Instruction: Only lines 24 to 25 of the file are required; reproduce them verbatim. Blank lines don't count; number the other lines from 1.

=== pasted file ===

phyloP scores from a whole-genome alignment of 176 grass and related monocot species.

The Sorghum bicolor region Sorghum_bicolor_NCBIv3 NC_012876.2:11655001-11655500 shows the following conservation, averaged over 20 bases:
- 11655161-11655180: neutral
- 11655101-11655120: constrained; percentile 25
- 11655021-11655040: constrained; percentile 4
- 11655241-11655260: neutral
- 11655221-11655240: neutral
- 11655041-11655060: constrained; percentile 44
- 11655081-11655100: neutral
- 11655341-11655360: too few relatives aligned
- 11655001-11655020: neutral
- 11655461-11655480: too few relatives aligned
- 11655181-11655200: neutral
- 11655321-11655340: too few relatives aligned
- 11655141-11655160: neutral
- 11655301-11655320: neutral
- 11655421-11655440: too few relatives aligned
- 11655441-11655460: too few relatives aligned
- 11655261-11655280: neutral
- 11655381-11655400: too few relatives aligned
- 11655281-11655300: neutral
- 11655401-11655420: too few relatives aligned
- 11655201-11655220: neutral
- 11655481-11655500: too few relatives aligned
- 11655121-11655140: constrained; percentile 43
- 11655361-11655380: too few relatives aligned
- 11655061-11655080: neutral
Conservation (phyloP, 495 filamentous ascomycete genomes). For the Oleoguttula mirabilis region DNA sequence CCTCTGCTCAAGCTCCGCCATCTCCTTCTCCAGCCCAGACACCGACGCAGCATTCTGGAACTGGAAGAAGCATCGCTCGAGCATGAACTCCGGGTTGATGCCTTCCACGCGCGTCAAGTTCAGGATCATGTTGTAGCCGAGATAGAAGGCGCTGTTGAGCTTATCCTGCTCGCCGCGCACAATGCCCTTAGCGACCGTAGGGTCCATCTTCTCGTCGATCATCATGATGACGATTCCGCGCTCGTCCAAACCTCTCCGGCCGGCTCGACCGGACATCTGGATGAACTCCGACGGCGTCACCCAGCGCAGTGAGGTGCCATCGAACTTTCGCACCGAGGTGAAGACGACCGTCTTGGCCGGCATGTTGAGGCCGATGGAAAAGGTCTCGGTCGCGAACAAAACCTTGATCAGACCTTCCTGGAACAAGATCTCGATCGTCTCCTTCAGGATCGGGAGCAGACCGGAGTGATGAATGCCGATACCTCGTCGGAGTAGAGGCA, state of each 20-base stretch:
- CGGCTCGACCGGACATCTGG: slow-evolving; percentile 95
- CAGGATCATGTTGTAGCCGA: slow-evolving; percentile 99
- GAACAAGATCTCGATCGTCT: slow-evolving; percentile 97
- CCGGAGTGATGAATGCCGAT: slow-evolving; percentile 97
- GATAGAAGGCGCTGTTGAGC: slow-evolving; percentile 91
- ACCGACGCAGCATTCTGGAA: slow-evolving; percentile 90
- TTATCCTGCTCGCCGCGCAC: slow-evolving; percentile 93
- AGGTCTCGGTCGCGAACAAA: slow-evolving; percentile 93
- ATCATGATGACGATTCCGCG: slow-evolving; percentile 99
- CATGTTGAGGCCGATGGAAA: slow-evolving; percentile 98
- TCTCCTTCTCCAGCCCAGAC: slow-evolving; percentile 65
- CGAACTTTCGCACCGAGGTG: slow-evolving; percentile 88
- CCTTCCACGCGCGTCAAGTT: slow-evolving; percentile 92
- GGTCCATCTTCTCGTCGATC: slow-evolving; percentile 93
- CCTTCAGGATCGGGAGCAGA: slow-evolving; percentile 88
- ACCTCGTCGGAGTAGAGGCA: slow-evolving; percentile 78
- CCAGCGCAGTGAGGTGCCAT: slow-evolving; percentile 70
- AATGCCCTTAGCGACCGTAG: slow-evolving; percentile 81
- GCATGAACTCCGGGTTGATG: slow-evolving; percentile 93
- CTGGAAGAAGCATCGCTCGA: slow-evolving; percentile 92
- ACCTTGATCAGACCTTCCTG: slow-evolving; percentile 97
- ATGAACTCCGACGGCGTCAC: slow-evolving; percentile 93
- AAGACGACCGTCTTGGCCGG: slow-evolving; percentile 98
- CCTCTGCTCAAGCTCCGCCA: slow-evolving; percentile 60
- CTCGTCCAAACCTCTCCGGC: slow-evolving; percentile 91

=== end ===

- 11655481-11655500: too few relatives aligned
- 11655121-11655140: constrained; percentile 43